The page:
Meanwhile, Ostrom’s parents and Office of International Education officials were keeping as updated as possible in the moments since the Tel Aviv attack. Cox said she had been in close contact with colleagues in the field, Haifa and the Richmond insurance company, MedEx, to gain perspective and advise Ostrom.
Joel Ostrom said he and his wife had remained in close contact with their daughter through Skype and were able to get the “ground-truth.”
At that time, U.S. Embassy warnings increasingly warned U.S. citizens to avoid public places, stay off public buses and plan for their own personal safety,” Joel Ostrom said. “Kaitlyn’s experiences were becoming more disturbing there.”
Ostrom said that there had been no crystallizing moment when she had realized she needed to leave. She knew her parents supported her whether she stayed or not, and the insurance company had informed Richmond staff it would cover her financially if she wanted to come home early.
Out of the main cities, Ostrom said, Haifa was the only one that hadn’t been attacked yet. She said it just seemed “headed in that direction,” that it would be next. She wanted to get out soon rather than wait until it was too late. On Monday, Nov. 19, she did just that.
Joel Ostrom said he and his wife had been relieved to hear Ostrom had decided to come back from Israel earlier than she had intended.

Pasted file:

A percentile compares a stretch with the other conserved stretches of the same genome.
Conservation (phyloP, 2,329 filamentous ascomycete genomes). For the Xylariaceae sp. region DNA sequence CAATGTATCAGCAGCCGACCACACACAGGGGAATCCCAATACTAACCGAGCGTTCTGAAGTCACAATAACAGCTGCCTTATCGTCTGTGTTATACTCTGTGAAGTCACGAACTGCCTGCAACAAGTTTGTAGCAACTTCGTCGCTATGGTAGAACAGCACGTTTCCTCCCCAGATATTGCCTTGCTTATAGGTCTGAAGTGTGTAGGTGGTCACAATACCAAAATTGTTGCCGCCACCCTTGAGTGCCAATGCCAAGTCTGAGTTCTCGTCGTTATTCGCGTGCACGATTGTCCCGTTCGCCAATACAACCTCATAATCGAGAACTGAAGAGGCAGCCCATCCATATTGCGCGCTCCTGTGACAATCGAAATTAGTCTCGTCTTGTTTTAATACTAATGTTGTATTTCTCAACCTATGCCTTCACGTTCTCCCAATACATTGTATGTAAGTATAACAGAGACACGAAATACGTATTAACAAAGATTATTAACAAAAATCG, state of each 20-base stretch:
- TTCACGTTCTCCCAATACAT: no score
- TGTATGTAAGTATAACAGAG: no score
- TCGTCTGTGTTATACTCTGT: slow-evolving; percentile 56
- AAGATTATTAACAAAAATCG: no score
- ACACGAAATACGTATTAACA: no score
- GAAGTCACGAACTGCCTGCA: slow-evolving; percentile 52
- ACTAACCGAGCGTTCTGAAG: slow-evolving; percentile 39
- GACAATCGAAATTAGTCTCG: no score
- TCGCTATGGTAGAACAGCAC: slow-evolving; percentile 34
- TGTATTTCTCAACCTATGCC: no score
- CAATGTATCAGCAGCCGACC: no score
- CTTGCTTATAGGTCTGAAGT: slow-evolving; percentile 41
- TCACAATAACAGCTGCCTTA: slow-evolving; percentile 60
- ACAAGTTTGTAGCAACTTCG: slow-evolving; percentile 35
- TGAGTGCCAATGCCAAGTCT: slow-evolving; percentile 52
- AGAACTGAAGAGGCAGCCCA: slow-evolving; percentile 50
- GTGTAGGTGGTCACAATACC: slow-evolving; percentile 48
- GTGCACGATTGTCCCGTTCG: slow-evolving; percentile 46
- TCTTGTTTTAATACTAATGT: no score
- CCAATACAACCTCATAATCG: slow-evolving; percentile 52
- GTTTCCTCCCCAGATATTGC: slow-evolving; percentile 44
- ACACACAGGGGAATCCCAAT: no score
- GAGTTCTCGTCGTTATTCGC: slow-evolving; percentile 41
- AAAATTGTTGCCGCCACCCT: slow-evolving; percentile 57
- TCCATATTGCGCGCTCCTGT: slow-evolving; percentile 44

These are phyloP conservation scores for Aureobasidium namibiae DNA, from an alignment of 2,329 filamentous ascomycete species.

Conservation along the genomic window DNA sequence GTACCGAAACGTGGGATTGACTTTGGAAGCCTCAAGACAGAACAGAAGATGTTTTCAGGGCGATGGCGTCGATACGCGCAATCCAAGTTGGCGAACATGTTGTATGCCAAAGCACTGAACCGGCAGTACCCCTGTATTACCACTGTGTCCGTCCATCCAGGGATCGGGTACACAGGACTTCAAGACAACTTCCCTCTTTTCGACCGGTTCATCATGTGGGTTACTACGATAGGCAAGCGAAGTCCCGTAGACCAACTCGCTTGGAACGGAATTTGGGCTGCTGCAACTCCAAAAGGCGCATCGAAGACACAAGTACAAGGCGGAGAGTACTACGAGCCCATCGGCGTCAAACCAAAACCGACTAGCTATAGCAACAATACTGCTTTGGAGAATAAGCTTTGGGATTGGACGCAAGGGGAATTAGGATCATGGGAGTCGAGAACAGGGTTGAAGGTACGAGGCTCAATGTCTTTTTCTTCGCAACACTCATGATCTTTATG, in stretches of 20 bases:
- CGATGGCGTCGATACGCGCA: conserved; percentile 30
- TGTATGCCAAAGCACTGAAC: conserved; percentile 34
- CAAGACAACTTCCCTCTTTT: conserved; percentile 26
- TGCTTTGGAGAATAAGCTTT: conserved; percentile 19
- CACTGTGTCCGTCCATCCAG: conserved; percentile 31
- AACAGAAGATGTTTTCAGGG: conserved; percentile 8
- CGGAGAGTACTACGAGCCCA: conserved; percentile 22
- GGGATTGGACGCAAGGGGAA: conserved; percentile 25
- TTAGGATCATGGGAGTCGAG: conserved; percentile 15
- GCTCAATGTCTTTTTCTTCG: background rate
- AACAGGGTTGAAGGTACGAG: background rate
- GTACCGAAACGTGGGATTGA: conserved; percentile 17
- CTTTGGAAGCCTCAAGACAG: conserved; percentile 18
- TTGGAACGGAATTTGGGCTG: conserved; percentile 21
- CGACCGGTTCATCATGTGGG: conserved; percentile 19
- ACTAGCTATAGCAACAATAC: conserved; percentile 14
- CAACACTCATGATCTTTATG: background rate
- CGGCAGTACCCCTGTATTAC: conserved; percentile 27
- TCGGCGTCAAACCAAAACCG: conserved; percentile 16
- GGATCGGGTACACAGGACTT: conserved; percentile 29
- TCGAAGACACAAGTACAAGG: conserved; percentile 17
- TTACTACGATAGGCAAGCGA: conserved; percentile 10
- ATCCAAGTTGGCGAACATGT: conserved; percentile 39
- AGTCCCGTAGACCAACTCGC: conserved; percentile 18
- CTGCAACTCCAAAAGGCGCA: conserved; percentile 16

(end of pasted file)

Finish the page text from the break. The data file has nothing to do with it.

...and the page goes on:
“No need to become a victim before it’s time to evacuate,” Joel Ostrom said. “There’s no need to have combat experience.”
Even as the military background had made goodbyes seem normal, Ostrom said it had still been hard to leave Israel and the relationships she formed.
“It was just very uncertain,” Ostrom said. “Who was staying? Who was going? Were we going to come back at some point? It was just a very weird end to a very positive and enriching experience.”
Goodman said he hoped that Ostrom’s challenges would not be a deterrent in the future for other prospective travelers. He said he would hate for this situation to be taken out of a “particularly frantic context and always look scary.”
“I would love to see more students go back to Haifa,” Goodman said. “For all its issues, it really is a fantastic place.”
Now that Ostrom is back in the U.S., she has more challenges tied to her semester in Israel. She is still working to earn her credit hours after leaving more than a month early from her class term.
Cox said her office had been appreciative of the professors who, upon Ostrom’s return, had decided to help through independent studies to let her receive some credit.
Religious studies professor Frank Eakin has been one of many professors who has helped Ostrom with her remaining assignments. He said his reasoning for helping was simple: He didn’t want her to lose out on her abroad semester in an academic sense.
“It was the obvious thing,” Eakin said. “I don’t see our university as the type to turn its back on a student who falls on bad luck.”
Ostrom is now writing her final papers for those remaining classes while in the midst of her semester back at Richmond. When asked about potential future adventures, she said she planned to travel throughout her life.
“There is too much to experience in this world,” Ostrom said. “Once you start traveling, it’s hard to stay rooted to one place.”
Contact reporter Scott Himelein at Scott.email@example.com